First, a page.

What is Platform Engineering? It is one of those terms that suddenly start to pop up in every tech article and job offer, and you can’t help but look at it suspiciously. Is it a new trend that will be forgotten in two weeks? Is it a new name for the same old DevOps you already know and love? Let’s dive deeper into the Platform approach, and unveil this mystery once and for all.
What is platform engineering: Terminology
To clarify what a platform is and what it is not, let’s use Evan Bottcher’s definition:
“A digital platform is a foundation of self-service APIs, tools, services, knowledge, and support which are arranged as a compelling internal product.”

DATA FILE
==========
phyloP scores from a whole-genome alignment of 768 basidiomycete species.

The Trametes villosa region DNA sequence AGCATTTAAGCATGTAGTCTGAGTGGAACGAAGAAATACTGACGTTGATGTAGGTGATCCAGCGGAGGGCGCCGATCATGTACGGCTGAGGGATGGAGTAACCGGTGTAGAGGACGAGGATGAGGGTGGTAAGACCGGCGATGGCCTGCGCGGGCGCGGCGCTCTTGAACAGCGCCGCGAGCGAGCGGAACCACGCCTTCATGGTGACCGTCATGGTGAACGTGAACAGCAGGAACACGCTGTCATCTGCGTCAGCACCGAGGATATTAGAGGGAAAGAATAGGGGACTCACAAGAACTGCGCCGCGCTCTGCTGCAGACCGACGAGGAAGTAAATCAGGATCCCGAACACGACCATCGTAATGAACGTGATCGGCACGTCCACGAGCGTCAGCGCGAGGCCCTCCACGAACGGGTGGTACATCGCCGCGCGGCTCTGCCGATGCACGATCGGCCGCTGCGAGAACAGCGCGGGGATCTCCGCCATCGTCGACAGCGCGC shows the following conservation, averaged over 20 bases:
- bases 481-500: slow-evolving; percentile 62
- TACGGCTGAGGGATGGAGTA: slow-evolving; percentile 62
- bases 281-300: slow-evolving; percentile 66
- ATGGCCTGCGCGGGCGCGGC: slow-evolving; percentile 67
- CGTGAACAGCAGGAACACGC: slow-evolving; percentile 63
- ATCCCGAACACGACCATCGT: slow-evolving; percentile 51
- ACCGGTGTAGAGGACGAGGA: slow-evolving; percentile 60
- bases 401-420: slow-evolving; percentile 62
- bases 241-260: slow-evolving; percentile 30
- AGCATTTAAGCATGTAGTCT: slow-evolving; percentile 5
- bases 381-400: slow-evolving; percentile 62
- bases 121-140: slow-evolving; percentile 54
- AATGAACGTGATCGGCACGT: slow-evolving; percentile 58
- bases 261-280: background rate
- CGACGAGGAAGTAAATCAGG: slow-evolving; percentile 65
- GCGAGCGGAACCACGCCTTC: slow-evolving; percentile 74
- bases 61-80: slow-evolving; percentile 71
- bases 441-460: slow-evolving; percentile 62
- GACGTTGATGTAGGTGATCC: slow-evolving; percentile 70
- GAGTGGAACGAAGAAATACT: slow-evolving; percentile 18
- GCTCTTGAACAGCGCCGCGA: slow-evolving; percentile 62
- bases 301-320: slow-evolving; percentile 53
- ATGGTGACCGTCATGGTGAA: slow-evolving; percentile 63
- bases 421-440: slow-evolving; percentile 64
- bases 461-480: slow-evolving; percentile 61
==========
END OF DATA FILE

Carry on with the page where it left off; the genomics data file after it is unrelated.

What does he mean by that?
- The platform must be self-service. The dev team needs to respond quickly to customer needs. They can’t depend on creating requests for another team and depend on their availability so they can keep on with their job.
- The platform must provide support. The platform team (the team dedicated to making the Internal Development Platform a reality) needs to make it useful, effective, and easy to understand.
- The platform must be a compelling internal product. The platform team must advocate for their platform product and “market” it to internal teams, so they find it attractive and want to use it.
- Using it must be voluntary, not compulsory. The only way the platform is going to be successful is if the users want to.
- It must simplify something for the user. The platform should give dev teams a path of least resistance, making the right thing the easiest thing to do.